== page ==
Knowing the source of funds coming into a state can give the general public a more complete understanding of where the source of their problems lies. And two bills to shine light on federal funds for the public were passed by the Montana legislature this year. However, Montana Gov. Steve Bullock vetoed both of those important reform measures in April.
Introduced by Rep. Tom Burnett (R-Bozeman) in February, House Bill 381 (HB381) sought to create additional measures of transparency related to use of federal funds by state agencies. Introduced by Rep. Bill Harris (R-29), House Bill 315 (HB315) would have revised the current Montana Federal Mandates Act by stating the intent of the legislature that “any implementation of federal policies in and for Montana by federal executive branch agencies that is contrary to the United States constitution and fundamental notions of federalism and self-determination must be identified, countered, and resisted.” [emphasis added]
However, transparency and accountability are not things that the entrenched political establishment in the state of Montana wants. As a result, HB381 was vetoed by Gov. Bullock on April 30, and HB315 was vetoed on April 10.
In his veto letter about HB315, Gov. Bullock claimed that he rejected the bill because it “requires duplicative reporting; adds regulatory requirements; requires the redevelopment of existing forms; and imposes new reporting mandates on the Legislature.” He also claimed that HB315 “increases bureaucracy and red tape.” However, he omitted that fact that the legislation would have created ‘red tape’ pointing out the unconstitutional collusion between the federal government and the state of Montana.
Gov. Bullock made many of the same points in his veto statement about HB381 as well. In addition, he cited a fiscal statement about the bill claiming that the legislation would cost “would cost $300,000 annually in new costs to the state, due to the numerous and detailed reporting requirements.” Rep. Barrett, the bill sponsor, claimed that the fiscal statement referenced in Gov. Bullock’s veto statement is overstated. Nevertheless, the people of Montana will miss out on substantive reforms because of Gov. Bullock’s reckless veto pen.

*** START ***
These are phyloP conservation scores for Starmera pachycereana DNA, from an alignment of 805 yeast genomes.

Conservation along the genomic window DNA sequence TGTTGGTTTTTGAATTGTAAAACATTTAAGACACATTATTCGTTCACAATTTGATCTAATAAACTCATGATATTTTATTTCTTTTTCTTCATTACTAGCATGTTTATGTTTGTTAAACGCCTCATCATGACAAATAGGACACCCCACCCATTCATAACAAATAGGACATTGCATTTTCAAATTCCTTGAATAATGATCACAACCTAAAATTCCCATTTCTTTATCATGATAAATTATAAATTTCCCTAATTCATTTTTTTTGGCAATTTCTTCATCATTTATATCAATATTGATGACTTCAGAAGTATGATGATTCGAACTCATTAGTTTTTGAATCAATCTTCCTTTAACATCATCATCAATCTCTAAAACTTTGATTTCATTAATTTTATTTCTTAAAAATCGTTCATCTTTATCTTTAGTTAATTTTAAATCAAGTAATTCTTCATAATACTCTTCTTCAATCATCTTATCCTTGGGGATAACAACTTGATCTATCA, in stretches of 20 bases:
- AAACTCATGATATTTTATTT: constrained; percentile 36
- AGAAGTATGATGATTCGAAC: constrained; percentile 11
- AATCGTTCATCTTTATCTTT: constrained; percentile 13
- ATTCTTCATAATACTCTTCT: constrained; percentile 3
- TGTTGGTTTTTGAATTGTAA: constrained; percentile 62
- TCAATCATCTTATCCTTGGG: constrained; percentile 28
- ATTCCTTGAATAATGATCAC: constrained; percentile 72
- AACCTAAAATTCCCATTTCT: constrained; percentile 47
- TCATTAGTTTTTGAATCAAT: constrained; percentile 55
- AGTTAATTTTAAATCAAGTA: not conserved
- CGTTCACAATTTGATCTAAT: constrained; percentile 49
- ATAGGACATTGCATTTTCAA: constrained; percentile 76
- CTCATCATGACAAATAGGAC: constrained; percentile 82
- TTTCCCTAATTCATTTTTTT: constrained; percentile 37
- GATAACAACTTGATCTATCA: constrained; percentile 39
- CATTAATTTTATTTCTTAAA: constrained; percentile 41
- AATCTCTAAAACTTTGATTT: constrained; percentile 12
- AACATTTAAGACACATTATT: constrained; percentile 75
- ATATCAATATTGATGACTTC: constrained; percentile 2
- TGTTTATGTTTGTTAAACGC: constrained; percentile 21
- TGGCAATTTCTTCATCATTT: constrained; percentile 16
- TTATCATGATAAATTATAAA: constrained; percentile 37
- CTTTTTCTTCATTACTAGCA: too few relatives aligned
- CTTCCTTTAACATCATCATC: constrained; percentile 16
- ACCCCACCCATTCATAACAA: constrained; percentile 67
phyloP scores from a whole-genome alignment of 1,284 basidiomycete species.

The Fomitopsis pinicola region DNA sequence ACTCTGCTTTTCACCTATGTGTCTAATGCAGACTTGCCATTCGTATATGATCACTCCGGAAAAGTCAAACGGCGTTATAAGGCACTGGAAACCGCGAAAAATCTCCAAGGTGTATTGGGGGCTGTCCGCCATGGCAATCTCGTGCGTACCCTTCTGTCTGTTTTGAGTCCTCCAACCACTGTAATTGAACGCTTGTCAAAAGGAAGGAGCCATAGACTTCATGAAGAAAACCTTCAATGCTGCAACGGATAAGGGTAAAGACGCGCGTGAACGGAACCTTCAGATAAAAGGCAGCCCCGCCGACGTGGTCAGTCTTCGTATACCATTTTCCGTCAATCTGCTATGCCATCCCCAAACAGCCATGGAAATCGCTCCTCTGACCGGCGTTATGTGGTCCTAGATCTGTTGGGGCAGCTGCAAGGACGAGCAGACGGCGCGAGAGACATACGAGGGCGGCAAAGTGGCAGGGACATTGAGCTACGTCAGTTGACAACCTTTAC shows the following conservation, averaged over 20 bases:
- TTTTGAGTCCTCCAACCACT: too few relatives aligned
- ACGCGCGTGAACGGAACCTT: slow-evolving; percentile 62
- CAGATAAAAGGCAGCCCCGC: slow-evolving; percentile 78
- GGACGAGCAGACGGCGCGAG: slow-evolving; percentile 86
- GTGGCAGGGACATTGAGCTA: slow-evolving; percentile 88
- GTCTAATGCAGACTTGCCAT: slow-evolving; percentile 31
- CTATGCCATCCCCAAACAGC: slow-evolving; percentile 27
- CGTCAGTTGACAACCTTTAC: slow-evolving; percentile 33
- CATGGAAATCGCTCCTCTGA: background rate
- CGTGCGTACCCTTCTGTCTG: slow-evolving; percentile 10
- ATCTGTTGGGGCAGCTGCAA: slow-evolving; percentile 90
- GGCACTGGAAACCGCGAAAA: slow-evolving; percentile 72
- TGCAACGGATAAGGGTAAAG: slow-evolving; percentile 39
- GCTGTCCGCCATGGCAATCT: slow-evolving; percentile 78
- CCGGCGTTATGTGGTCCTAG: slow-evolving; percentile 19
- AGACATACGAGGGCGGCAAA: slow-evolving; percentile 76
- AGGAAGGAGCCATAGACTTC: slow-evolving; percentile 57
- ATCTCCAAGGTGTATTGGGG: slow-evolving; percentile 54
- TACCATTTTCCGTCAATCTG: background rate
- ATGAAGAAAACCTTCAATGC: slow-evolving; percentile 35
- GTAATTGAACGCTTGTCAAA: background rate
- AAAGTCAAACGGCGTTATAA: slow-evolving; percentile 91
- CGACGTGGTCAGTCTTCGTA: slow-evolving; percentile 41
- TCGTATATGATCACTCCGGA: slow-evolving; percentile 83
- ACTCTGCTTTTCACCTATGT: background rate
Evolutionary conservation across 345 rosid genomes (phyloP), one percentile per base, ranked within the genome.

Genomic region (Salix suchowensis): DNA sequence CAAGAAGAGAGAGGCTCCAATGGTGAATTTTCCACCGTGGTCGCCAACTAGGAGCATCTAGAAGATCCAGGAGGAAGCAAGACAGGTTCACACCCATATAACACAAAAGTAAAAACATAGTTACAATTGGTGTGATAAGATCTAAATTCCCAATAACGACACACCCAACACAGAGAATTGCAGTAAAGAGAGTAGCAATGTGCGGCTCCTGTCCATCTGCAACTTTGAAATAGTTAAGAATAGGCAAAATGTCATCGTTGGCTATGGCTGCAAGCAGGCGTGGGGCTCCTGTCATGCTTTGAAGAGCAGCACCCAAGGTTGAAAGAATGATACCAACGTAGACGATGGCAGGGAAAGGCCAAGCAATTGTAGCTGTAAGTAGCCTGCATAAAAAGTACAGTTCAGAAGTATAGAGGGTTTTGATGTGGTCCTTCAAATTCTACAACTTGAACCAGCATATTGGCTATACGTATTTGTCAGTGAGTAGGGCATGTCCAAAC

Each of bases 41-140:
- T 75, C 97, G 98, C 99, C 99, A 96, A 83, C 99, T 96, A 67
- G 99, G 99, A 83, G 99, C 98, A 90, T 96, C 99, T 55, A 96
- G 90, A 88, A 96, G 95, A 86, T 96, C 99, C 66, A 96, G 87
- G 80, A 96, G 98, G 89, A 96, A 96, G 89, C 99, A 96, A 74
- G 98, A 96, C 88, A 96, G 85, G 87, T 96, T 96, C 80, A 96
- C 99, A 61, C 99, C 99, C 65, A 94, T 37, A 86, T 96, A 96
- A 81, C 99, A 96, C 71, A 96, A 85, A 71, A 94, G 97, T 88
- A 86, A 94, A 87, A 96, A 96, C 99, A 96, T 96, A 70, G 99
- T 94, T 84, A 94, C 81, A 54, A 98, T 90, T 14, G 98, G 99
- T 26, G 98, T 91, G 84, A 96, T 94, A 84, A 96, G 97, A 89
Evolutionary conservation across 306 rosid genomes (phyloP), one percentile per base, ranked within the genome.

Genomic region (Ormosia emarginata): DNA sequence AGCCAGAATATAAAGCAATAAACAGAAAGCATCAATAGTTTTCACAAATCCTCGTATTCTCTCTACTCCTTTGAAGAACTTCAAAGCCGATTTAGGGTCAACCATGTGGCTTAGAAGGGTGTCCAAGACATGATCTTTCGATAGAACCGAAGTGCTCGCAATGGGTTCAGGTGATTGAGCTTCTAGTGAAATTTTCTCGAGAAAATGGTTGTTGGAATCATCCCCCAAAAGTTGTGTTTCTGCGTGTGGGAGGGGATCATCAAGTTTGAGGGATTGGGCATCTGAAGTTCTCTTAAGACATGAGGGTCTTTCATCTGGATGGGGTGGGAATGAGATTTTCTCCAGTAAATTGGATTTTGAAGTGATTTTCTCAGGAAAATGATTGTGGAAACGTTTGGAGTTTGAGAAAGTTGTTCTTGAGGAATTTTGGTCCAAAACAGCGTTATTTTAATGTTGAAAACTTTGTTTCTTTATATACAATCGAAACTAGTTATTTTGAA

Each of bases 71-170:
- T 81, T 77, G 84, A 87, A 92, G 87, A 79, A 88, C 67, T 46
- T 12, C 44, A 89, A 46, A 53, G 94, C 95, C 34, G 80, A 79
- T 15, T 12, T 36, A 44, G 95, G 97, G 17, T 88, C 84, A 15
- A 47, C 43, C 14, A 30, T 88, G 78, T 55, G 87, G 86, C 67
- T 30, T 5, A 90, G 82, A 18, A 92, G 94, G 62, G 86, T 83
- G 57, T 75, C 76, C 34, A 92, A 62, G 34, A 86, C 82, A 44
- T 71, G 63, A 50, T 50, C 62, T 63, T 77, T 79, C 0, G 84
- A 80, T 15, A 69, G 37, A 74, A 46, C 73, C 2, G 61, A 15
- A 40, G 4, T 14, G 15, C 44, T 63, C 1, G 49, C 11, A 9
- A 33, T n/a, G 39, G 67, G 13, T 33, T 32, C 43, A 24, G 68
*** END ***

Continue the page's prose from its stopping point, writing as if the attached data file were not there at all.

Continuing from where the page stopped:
HB315 would have created a series of studies and reports on the effects of federal mandates on the state of Montana. It read, in part:
Prior to recommending to the legislature a budget for a state agency that is charged with implementing federal mandates, the governor shall require that the state agency provide information regarding any monetary savings for the state and any reduction in regulatory burdens on local governments and on the public that could be or have been achieved through the development of state policies that meet the intent of applicable federal statutes but do not necessarily follow all applicable federal regulations, guidelines, or policies. The state agency shall also provide advice to the governor regarding any changes in state statutes that are necessary to provide the state agency the authority to implement state policies in a way that will create additional savings or greater reductions in regulatory burdens.
HB381 would have required state agencies to submit an annual report that complies with each of the following steps:
(a) [reporting] the aggregate value of federal receipts the designated state agency received for the preceding fiscal year;
(b) [calculating] the percentage of the designated state agency’s total budget for the preceding fiscal year that constitutes federal receipts that the designated state agency received for that fiscal year; and
(c) [developing] plans for operating the designated state agency if there is a reduction of 10% or more in the federal receipts that the designated state agency receives
These bills were significant because the extent of collusion between state and federal government officials is far greater than what most people realize. Shining sunlight onto this web of complicity would raise public awareness of its existence, and could be the first step toward eliminating it entirely. However, that will not come to pass in Montana during 2015. In recent years, Gov. Bullock has emerged as an especially hostile opponent to the bedrock American principles of independence and state sovereignty.
Gov. Bullock has previously vetoed HB203, which would have prohibited state and local agencies in Montana from enforcing any future federal gun laws. In recent years, he has vetoed legislation that would have protected gun freedom and taken action against the indefinite detention provisions of the 2012 NDAA, still in effect today.
Because of his unwillingness to stand for what is just, Gov. Bullock has put the safety and security of Montana residents in great jeopardy. By rejecting added transparency on federal/state partnerships, Gov. Bullock has failed in his duty to represent the best interest of the people.The state of Montana has missed out on being protected from a variety of federal intrusions, thanks solely to the actions of Gov. Bullock. Until a Governor takes the reigns in Montana who actually has the backbone to stand up against unconstitutional federal power, substantive reform will remain a struggle in the Treasure State.